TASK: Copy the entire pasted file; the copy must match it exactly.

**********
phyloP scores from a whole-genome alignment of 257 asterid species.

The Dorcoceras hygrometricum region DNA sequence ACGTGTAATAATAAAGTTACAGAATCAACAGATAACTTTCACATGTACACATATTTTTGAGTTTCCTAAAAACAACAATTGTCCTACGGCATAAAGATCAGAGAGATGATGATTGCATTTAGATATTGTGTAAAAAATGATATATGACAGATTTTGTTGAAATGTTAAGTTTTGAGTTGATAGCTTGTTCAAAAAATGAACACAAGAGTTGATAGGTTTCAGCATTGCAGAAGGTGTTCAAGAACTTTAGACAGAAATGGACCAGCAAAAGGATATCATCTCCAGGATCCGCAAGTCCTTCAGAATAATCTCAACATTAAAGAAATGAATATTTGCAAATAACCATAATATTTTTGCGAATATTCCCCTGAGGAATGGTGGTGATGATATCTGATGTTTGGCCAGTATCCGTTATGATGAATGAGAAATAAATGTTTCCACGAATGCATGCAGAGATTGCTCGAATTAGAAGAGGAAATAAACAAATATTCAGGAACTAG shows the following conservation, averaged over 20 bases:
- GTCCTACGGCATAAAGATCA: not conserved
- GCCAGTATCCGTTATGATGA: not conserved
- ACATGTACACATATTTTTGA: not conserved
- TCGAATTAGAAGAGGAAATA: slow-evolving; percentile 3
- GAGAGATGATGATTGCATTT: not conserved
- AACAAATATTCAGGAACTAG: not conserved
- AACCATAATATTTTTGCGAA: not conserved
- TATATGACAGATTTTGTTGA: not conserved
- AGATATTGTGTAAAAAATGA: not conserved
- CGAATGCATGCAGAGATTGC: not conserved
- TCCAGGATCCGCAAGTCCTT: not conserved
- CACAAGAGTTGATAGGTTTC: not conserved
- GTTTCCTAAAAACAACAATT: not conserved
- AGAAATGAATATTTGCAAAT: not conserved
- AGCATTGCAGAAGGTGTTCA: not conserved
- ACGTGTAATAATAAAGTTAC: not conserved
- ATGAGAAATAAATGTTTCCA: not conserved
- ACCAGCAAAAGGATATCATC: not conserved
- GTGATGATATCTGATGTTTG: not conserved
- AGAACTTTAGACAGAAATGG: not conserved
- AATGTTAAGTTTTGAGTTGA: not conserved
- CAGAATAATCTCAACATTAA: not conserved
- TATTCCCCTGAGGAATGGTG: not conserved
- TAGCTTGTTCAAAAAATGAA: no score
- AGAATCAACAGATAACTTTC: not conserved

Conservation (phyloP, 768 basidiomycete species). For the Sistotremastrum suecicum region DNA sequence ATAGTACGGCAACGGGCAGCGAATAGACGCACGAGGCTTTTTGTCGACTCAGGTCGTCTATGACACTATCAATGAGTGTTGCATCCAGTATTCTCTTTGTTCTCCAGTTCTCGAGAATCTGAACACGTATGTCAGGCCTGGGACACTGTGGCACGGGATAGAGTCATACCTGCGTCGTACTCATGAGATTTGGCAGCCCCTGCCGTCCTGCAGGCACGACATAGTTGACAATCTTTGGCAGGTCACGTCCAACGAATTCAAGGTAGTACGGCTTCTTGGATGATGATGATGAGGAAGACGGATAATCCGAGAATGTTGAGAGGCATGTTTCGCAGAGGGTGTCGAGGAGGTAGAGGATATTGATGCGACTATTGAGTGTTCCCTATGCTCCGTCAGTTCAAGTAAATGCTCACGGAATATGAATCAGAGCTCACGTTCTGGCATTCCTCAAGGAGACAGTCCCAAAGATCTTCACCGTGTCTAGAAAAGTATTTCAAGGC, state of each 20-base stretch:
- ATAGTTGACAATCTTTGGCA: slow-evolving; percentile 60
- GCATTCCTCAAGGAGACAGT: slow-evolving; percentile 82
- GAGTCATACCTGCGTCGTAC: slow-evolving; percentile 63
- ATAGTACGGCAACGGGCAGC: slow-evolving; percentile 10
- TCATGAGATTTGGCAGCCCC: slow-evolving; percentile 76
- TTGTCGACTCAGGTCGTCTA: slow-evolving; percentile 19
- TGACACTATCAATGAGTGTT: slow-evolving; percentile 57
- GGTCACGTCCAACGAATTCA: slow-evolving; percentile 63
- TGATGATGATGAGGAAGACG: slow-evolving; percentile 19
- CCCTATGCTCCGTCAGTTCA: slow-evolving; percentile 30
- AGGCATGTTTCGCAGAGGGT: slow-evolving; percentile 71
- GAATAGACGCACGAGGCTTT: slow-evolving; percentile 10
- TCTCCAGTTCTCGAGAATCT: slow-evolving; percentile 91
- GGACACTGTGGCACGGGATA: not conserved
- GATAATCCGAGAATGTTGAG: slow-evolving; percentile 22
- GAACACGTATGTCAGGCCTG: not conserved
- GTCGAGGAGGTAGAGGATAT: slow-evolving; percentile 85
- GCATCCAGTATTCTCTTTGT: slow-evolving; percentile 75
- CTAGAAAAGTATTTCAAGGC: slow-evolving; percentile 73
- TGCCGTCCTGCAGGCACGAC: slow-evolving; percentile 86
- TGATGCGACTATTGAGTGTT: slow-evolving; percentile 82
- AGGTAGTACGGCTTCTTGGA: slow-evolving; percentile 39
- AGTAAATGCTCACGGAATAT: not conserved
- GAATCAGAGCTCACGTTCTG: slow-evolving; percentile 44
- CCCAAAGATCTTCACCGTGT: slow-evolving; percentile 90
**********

phyloP scores from a whole-genome alignment of 257 asterid species.

The Dorcoceras hygrometricum region DNA sequence ACGTGTAATAATAAAGTTACAGAATCAACAGATAACTTTCACATGTACACATATTTTTGAGTTTCCTAAAAACAACAATTGTCCTACGGCATAAAGATCAGAGAGATGATGATTGCATTTAGATATTGTGTAAAAAATGATATATGACAGATTTTGTTGAAATGTTAAGTTTTGAGTTGATAGCTTGTTCAAAAAATGAACACAAGAGTTGATAGGTTTCAGCATTGCAGAAGGTGTTCAAGAACTTTAGACAGAAATGGACCAGCAAAAGGATATCATCTCCAGGATCCGCAAGTCCTTCAGAATAATCTCAACATTAAAGAAATGAATATTTGCAAATAACCATAATATTTTTGCGAATATTCCCCTGAGGAATGGTGGTGATGATATCTGATGTTTGGCCAGTATCCGTTATGATGAATGAGAAATAAATGTTTCCACGAATGCATGCAGAGATTGCTCGAATTAGAAGAGGAAATAAACAAATATTCAGGAACTAG shows the following conservation, averaged over 20 bases:
- GTCCTACGGCATAAAGATCA: not conserved
- GCCAGTATCCGTTATGATGA: not conserved
- ACATGTACACATATTTTTGA: not conserved
- TCGAATTAGAAGAGGAAATA: slow-evolving; percentile 3
- GAGAGATGATGATTGCATTT: not conserved
- AACAAATATTCAGGAACTAG: not conserved
- AACCATAATATTTTTGCGAA: not conserved
- TATATGACAGATTTTGTTGA: not conserved
- AGATATTGTGTAAAAAATGA: not conserved
- CGAATGCATGCAGAGATTGC: not conserved
- TCCAGGATCCGCAAGTCCTT: not conserved
- CACAAGAGTTGATAGGTTTC: not conserved
- GTTTCCTAAAAACAACAATT: not conserved
- AGAAATGAATATTTGCAAAT: not conserved
- AGCATTGCAGAAGGTGTTCA: not conserved
- ACGTGTAATAATAAAGTTAC: not conserved
- ATGAGAAATAAATGTTTCCA: not conserved
- ACCAGCAAAAGGATATCATC: not conserved
- GTGATGATATCTGATGTTTG: not conserved
- AGAACTTTAGACAGAAATGG: not conserved
- AATGTTAAGTTTTGAGTTGA: not conserved
- CAGAATAATCTCAACATTAA: not conserved
- TATTCCCCTGAGGAATGGTG: not conserved
- TAGCTTGTTCAAAAAATGAA: no score
- AGAATCAACAGATAACTTTC: not conserved

Conservation (phyloP, 768 basidiomycete species). For the Sistotremastrum suecicum region DNA sequence ATAGTACGGCAACGGGCAGCGAATAGACGCACGAGGCTTTTTGTCGACTCAGGTCGTCTATGACACTATCAATGAGTGTTGCATCCAGTATTCTCTTTGTTCTCCAGTTCTCGAGAATCTGAACACGTATGTCAGGCCTGGGACACTGTGGCACGGGATAGAGTCATACCTGCGTCGTACTCATGAGATTTGGCAGCCCCTGCCGTCCTGCAGGCACGACATAGTTGACAATCTTTGGCAGGTCACGTCCAACGAATTCAAGGTAGTACGGCTTCTTGGATGATGATGATGAGGAAGACGGATAATCCGAGAATGTTGAGAGGCATGTTTCGCAGAGGGTGTCGAGGAGGTAGAGGATATTGATGCGACTATTGAGTGTTCCCTATGCTCCGTCAGTTCAAGTAAATGCTCACGGAATATGAATCAGAGCTCACGTTCTGGCATTCCTCAAGGAGACAGTCCCAAAGATCTTCACCGTGTCTAGAAAAGTATTTCAAGGC, state of each 20-base stretch:
- ATAGTTGACAATCTTTGGCA: slow-evolving; percentile 60
- GCATTCCTCAAGGAGACAGT: slow-evolving; percentile 82
- GAGTCATACCTGCGTCGTAC: slow-evolving; percentile 63
- ATAGTACGGCAACGGGCAGC: slow-evolving; percentile 10
- TCATGAGATTTGGCAGCCCC: slow-evolving; percentile 76
- TTGTCGACTCAGGTCGTCTA: slow-evolving; percentile 19
- TGACACTATCAATGAGTGTT: slow-evolving; percentile 57
- GGTCACGTCCAACGAATTCA: slow-evolving; percentile 63
- TGATGATGATGAGGAAGACG: slow-evolving; percentile 19
- CCCTATGCTCCGTCAGTTCA: slow-evolving; percentile 30
- AGGCATGTTTCGCAGAGGGT: slow-evolving; percentile 71
- GAATAGACGCACGAGGCTTT: slow-evolving; percentile 10
- TCTCCAGTTCTCGAGAATCT: slow-evolving; percentile 91
- GGACACTGTGGCACGGGATA: not conserved
- GATAATCCGAGAATGTTGAG: slow-evolving; percentile 22
- GAACACGTATGTCAGGCCTG: not conserved
- GTCGAGGAGGTAGAGGATAT: slow-evolving; percentile 85
- GCATCCAGTATTCTCTTTGT: slow-evolving; percentile 75
- CTAGAAAAGTATTTCAAGGC: slow-evolving; percentile 73
- TGCCGTCCTGCAGGCACGAC: slow-evolving; percentile 86
- TGATGCGACTATTGAGTGTT: slow-evolving; percentile 82
- AGGTAGTACGGCTTCTTGGA: slow-evolving; percentile 39
- AGTAAATGCTCACGGAATAT: not conserved
- GAATCAGAGCTCACGTTCTG: slow-evolving; percentile 44
- CCCAAAGATCTTCACCGTGT: slow-evolving; percentile 90